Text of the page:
2005 Pontiac Grand Prix
2005 Pontiac Grand Prix. Click image to enlarge

By Chris Chase

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Photo Gallery: 1997-2007 Pontiac Grand Prix

The Grand Prix joined the Pontiac line-up in 1962 as a variant of the Catalina and would remain a rear-wheel drive coupe until 1986. In 1988, the Grand Prix underwent a significant update, becoming a front-wheel drive model available as a coupe and a four-door sedan and based on General Motors’ W-Body platform.

The second-generation W-Body car – and the sixth-generation Grand Prix – arrived in 1997. It was initially available in SE, GT and GTP trims – the SE was powered by a 3.1-litre V6 (160 hp) while GT and GTP models got a 3.8-litre V6, normally aspirated in the GT (195 hp) and supercharged (240 hp) in the GTP. The only transmission offered was a four-speed automatic.

2003 Pontiac Grand Prix
2003 Pontiac Grand Prix. Click image to enlarge

The seventh-generation Grand Prix, introduced as a 2004 model, went on sale in 2003. The coupe was gone, and the remaining sedan was available in GT and GTP trims; the GT got the 3.8-litre engine as the base powerplant, while the GTP once again used the supercharged version of that motor. In 2005, the Grand Prix gained a GXP trim option, which included a 5.3-litre small-block V8 borrowed from the bigger Bonneville (and a couple of other front-wheel drive GM sedans); this was the first eight-cylinder Grand Prix since 1987. Once again, the only transmission was a four-speed automatic. In 2000, the 3.1-litre got a power boost to 175 horses.


Highs: Good performance with 3.8-litre engine, low prices
Lows: So-so reliability, polarizing looks

In early cars, fuel consumption ranges from about 12 to 13.5 L/100 km (city) and 7.3 to 8 L/100 km (hwy); ratings for six-cylinder models got slightly better as the Grand Prix aged, and V8 models were rated at about 13 L/100 km (city) and 8 L/100 km (hwy).

Reliability has been average at best, according to Consumer Reports. According to that publication, the most significant problem areas are the engine, climate control system and power equipment.

For details, I spent some time on Grand Prix Internet forums to see what issues owners were talking about. Aside from the issues identified by Consumer Reports, there are a number of threads on ClubGP.com detailing water leaks in the Grand Prix (and other W-Body cars). For a list of links to these threads, click here.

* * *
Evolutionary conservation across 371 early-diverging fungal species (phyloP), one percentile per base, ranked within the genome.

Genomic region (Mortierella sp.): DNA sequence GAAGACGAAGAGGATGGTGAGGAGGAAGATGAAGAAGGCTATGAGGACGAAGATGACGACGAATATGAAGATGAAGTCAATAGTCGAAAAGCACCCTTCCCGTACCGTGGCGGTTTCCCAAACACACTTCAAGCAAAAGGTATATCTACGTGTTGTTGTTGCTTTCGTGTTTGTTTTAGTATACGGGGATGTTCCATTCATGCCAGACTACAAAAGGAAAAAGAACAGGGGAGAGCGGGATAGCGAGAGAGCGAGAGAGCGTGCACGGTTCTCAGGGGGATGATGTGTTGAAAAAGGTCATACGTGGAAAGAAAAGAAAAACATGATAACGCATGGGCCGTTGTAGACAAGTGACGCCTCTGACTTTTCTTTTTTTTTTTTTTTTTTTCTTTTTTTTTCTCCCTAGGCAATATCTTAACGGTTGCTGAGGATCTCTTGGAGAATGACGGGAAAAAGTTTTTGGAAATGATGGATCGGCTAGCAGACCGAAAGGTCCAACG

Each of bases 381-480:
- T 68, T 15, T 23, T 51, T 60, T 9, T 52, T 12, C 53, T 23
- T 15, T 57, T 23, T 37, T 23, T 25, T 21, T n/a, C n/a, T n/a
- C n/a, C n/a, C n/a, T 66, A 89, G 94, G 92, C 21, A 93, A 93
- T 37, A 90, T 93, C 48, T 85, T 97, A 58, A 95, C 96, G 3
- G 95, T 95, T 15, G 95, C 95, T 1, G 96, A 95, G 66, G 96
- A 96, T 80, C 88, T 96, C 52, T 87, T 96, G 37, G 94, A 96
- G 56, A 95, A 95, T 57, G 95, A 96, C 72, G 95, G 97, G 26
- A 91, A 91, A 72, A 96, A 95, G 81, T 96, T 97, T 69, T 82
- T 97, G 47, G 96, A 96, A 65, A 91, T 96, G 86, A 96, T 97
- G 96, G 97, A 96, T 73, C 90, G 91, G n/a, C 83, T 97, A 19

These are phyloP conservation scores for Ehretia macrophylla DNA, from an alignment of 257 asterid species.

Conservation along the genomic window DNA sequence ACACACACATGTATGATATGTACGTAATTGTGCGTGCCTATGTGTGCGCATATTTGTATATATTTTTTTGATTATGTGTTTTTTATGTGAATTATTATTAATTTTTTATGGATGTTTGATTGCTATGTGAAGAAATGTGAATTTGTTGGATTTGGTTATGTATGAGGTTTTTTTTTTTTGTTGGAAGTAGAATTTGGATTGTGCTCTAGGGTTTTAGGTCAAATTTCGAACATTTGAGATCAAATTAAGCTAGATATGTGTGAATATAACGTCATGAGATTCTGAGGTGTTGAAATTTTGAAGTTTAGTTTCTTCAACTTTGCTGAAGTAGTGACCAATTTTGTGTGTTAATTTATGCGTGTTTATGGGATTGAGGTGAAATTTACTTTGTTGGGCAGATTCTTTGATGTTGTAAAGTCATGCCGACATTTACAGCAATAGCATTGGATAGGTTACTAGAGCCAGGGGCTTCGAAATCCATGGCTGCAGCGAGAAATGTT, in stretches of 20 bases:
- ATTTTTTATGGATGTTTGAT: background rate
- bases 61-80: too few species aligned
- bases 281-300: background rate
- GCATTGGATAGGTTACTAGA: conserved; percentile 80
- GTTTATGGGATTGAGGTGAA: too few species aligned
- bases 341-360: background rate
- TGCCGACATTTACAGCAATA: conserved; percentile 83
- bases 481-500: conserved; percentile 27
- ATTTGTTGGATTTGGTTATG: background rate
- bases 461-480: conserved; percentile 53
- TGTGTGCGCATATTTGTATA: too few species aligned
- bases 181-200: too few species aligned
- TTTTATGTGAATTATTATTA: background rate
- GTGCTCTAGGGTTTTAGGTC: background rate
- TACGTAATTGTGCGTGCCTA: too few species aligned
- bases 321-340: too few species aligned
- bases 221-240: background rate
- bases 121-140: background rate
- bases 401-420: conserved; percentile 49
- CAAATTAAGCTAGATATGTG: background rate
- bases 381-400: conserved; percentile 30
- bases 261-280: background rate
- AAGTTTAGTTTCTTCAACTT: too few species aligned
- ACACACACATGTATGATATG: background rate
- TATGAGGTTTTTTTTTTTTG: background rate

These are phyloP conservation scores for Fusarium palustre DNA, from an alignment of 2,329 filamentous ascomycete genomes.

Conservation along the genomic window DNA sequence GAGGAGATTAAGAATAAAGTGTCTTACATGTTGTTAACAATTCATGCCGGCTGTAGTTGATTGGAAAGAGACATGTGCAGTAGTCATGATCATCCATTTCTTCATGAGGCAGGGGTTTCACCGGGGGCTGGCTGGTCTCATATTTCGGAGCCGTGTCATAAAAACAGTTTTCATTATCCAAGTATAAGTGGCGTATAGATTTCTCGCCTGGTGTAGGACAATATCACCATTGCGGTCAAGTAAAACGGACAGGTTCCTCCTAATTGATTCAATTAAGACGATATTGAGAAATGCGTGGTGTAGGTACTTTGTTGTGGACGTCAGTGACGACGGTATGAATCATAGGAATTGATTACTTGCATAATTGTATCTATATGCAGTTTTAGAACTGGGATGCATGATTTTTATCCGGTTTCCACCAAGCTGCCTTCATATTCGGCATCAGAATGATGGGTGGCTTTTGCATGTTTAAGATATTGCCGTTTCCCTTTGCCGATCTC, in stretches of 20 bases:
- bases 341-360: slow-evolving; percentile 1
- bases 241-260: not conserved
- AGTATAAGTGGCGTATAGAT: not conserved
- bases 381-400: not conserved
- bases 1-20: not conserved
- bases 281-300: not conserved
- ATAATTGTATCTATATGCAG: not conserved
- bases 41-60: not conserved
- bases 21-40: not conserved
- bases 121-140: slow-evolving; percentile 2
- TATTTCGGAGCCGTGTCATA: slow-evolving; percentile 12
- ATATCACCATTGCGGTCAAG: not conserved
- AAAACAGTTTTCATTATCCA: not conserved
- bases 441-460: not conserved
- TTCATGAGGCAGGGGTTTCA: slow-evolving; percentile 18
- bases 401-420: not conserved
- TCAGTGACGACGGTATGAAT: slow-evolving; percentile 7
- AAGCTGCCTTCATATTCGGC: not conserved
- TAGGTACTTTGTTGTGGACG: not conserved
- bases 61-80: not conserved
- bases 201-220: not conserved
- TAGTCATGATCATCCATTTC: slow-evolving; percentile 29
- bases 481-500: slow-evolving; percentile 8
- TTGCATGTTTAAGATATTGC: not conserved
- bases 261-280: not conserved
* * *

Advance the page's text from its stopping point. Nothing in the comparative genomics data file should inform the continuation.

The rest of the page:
2007 Pontiac Grand Prix
2007 Pontiac Grand Prix. Click image to enlarge

In second-generation Grand Prixs (and other W-Body cars) with dual-zone climate control, many owners complain that they could only get one side of the system to blow cold/hot air; the problem, according to this thread at W-Body.com; this thread might be helpful, too.

Third-gen W-Body Grand Prixs (2004 and newer) seem to have a couple of HVAC-related issues too, a common one being frequent failures of the actuator that controls the fresh-recirculate function.

There are lots of ongoing discussions on ClubGP.com about Grand Prix transmissions; while many of the threads deal with performance upgrades, it appears a number of owners have transmission troubles. The good news is that installing an aftermarket transmission fluid cooler – a relative inexpensive job – appears to extend transmission life. A list of transmission-related threads can be found here, and more information about transmission fluid coolers can be found here.

2003 Pontiac Grand Prix
2003 Pontiac Grand Prix. Click image to enlarge

No doubt the engine problems noted by Consumer Reports have to do with the 3.1-litre V6 and the well-documented intake manifold gasket problems that affect this and other General Motors V6 engines. But the 3.8-litre engine seems to be largely unaffected by this, and is certainly the more reliable of the two V6 engines and would be my choice, particularly in naturally-aspirated form – the supercharged motor requires premium fuel.

Safety-wise, the 1997 Grand Prix sedan got four stars apiece for driver and front passenger protection in frontal crash tests from the National Highway Traffic Safety Administration (NHTSA). They wouldn’t test another Grand Prix until 2001, when it got the same four star ratings for frontal crashes. Side impact results weren’t as good: the Grand Prix got two stars for front-seat protection and three for rear-seat occupant protection. The redesigned 2004 model got three and four stars in frontal impact tests, and three stars all around in side impact testing. Then in 2006, the Grand Prix’s frontal impact ratings improved to five and four stars for driver and front passenger.

2002 Pontiac Grand Prix
2007 Pontiac Grand Prix
2002 Pontiac Grand Prix (top) and 2007 Pontiac Grand Prix. Click image to enlarge

The 1997-2003 Grand Prix earned an “acceptable” rating in the Insurance Institute for Highway Safety’s frontal offset crash test, while redesigned 2004 and newer models got a “good” rating. Only the newer car was subjected to side impact testing; it got a “marginal rating overall, thanks to poor front-seat occupant protection.